August 19th. " Much to my disappointment and annoyance, I am de 
tained here. An extra session has been called. It was a most unwise 
step, in my opinion. Indeed, I doubt if it has been the result of stupidity 
altogether. ... I do verily apprehend that Mr. Pierce is lapsing back 
into his original policy in regard to Kansas. I fear the cloven foot will be 
shown in his message. It will be part of my earnest efforts to prevent such 
a relapse if possible. But what is to come of this extra session the Ruler 
above, who shapes the destinies of nations, only knows. I must stay." 

August 22d. " We have just taken the final vote on the motion to lay 
on the table a motion to reconsider the vote of the House by which they 
had declared their adherence to their proviso scheme. The vote was 
9G to lay on the table to 95 against it. One vote against us. This is the 
end of the bill. . . . Seven more Southern men absent than Northern: 
that is, without pairing. If our men had stayed, we should have been 
triumphant to-day. On several votes we lost two to three Southern men 
who were too drunk to be brought in." 

August 23d. " We may reconsider on Monday our vote whereby we 
agreed to adhere to the proviso. And if so, we may get out of the woods. 
But I am enraged at the last vote. Rust, of Arkansas, was out, lost his 
vote. It seems impossible to keep Southern Representatives in their seats. 
About one-tenth of them need a master. If our men had all been here to 
day we should have beaten the enemy by a clear majority of three."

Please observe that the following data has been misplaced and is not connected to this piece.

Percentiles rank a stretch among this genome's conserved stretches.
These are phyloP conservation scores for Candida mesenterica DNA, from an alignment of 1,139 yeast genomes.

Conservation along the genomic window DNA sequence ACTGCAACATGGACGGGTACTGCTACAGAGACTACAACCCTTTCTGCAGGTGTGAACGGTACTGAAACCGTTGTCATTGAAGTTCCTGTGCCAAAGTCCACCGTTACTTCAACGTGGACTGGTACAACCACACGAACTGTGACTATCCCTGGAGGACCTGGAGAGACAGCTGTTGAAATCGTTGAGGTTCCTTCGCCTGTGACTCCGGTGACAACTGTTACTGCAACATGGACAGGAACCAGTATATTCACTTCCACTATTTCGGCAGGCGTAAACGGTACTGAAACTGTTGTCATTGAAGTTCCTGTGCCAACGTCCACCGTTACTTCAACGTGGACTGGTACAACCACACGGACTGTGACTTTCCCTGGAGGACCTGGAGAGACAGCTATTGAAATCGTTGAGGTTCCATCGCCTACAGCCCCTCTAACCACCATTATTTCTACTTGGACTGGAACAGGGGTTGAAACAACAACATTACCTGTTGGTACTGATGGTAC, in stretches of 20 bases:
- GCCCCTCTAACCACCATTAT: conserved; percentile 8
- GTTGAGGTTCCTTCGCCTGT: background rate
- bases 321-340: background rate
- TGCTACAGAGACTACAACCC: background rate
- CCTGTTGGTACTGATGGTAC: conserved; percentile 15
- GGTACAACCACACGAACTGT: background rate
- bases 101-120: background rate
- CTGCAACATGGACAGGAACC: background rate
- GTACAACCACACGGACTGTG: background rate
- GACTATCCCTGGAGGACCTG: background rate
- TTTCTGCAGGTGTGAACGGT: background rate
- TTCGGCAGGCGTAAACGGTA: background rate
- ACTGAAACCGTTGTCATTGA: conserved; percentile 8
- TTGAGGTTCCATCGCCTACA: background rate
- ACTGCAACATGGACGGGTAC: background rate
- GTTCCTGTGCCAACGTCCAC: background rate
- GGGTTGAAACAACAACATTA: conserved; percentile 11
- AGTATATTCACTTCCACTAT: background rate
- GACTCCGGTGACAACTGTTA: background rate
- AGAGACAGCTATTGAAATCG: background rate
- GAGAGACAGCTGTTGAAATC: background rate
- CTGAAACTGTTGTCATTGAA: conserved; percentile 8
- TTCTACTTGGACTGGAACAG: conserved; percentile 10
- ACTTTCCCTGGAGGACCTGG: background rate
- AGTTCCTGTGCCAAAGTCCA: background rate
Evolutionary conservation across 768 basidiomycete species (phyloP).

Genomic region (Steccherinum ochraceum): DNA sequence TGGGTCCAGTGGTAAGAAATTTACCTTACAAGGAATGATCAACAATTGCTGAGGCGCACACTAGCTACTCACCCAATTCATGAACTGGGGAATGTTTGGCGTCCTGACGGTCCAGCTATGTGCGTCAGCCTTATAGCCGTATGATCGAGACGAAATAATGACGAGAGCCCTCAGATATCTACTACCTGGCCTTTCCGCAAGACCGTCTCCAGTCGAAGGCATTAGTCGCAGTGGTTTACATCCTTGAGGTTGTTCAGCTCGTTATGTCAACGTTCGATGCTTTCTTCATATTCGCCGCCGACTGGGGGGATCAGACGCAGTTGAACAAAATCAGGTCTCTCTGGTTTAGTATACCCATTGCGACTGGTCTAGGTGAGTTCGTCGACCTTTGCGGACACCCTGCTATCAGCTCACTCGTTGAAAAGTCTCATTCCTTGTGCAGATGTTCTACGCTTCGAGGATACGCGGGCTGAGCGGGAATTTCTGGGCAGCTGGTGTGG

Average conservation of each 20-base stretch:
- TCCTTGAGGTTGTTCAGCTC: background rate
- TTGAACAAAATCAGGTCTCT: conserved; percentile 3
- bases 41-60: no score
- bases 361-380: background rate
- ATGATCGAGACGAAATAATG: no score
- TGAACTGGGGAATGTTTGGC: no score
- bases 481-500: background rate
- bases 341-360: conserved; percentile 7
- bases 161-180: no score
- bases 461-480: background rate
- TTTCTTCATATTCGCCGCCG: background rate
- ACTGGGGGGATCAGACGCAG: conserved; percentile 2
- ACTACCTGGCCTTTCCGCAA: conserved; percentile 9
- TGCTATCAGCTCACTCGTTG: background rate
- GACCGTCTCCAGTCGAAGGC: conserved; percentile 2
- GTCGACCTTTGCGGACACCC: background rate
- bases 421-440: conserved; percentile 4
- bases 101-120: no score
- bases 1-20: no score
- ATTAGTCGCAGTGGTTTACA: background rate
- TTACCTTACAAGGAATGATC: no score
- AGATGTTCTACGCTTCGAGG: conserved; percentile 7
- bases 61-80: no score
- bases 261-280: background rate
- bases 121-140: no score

On August 30th Congress adjourned. Mr. Stephens at the 
time was under medical treatment, and had to delay his de 
parture for a few days, anxious as he was to be at home. He 
writes on August 31st : 

" I get great numbers of letters from Pennsylvania, Ohio, Indiana, 
Illinois, urging me to go to those States ; but not a line from home. My 


intention is to go home as soon as I can get there. I do not like the tone 
of our Georgia papers. It makes me almost despair of the future of our 
section. rTTefjjusLe are doomed to divisions and factions!) I cannot believe, 
however, tnat the Fillrnore movement can result in anything more than in 
sowing seeds of mischievous divisions hereafter. ... I understand that 
the Republicans have spent five hundred thousand dollars on Pennsyl 
vania. These merchants of the North, who have grown rich out of us, 
are shelling out their money like corn now to oppress us j and yet thou 
sands, even of Georgians, would sing hosannahs at the triumph of our 


Immediately upon his return, Mr. Stephens visited the family 
of his late brother, arranged for the settlement of his debts, 
and bought a house and lot in Crawfordville for the family. 

He entered into the political campaign with his usual energy. 
In the course of it an angry correspondence sprang up between 
him and Mr. B. H. Hill, which led to a challenge from Mr. 
Stephens. Mr. Hill, however, declined the challenge. 

December^ 15th. He writes from Washington : 

\ ..." I have been urging all the influences I could bring to bear upon 
^he Supreme Court to get them to postpone no longer the case on the Mis 
souri Restriction before them, but to decide it. They take it up to-day." 
[This was the famous -lired Scott case, decided March 6th, 1857.] " If